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Advertising Your Book on Facebook or Goodreads

22 July 2011

Many authors have received pitches from Facebook or Goodreads about buying advertisements and wondered how well those work.

The most common type of ad FB or GR offers is called a Cost-per-Click ad or CPC. Your ad appears all over the place, but you don’t pay unless someone clicks on your ad and is connected to wherever you decide to send them to learn more about (and hopefully buy) your book.

So, if 100 people see your ad and one clicks on it, you pay 25 cents (or whatever price) for that click and nothing for the 99 people who didn’t click. Your “clickthrough rate” would be 1% in the example.

Commercial advertisers love CPC ads because they only pay if someone comes to their site. Passive Guy hasn’t been in the clickthrough business lately, but the cost-per-click amount can be very high for popular terms. For example, on Google, the king of CPC, “insurance” and related terms are the highest-cost ads. One recent report says “insurance” by itself can cost up to $54.91 per click. If you write a book about insurance, Passive Guy recommends you don’t advertise on Google.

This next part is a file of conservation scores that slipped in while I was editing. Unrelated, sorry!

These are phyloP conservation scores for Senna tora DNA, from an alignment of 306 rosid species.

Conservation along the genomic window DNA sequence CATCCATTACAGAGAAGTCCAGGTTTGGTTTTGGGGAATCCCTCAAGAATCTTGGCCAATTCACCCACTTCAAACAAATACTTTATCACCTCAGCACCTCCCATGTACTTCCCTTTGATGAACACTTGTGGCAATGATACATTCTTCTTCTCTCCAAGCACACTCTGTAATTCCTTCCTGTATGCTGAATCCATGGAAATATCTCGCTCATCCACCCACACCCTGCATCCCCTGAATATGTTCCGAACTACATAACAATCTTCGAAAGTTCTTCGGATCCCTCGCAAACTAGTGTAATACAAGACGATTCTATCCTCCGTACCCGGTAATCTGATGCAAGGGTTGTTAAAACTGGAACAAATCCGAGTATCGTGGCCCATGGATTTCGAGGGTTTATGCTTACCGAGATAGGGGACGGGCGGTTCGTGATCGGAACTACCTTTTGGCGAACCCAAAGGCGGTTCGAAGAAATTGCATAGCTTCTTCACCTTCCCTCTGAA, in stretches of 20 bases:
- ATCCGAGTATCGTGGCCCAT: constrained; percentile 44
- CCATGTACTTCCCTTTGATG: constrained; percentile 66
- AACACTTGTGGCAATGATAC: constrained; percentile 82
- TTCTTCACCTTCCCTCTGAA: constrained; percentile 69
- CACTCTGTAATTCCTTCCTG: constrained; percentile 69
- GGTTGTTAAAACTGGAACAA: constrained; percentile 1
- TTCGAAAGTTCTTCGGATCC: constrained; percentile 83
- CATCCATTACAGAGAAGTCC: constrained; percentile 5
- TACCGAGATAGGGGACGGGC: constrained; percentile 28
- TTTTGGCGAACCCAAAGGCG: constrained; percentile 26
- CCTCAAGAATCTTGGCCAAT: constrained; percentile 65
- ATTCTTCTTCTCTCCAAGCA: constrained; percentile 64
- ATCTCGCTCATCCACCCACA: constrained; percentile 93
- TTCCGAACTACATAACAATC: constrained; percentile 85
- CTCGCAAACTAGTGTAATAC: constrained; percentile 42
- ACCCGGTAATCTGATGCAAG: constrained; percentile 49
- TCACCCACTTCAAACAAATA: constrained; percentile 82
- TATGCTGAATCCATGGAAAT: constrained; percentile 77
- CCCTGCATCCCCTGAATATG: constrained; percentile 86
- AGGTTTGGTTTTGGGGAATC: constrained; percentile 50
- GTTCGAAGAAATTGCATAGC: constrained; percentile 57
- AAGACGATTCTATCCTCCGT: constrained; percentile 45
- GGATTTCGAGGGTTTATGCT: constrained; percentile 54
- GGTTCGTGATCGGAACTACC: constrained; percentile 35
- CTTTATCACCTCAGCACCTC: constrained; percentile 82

Average clickthrough rates across all types of terms are an overall indicator of how effective a given site is as a venue for advertising. An effective site for advertising will have, on average, high click-through rates for everything from McDonald’s to Harry Potter.

A CPC guru recently analyzed clickthrough rates for Facebook ads and he says they suck:

Well, the overall number of clicks compared to impressions above give their own story – response rates are low – around than 1 in 2000 page views results in an ad click2 No surprise since banner clickthrough rates are low and we’re mostly online to socialise.

. . . .

[Here’s a breakdown on Facebook CPC rates by age – draw your own conclusions on the age of your readers]

Link to the rest at Smart Insights

The guru’s observation that people go to Facebook to socialize is very important. If they’re looking for the latest party pictures or baby pictures, they’re not clicking on anybody’s ad. However, if people go to Goodreads to talk about books, is a Goodreads CPC ad a productive use of your money?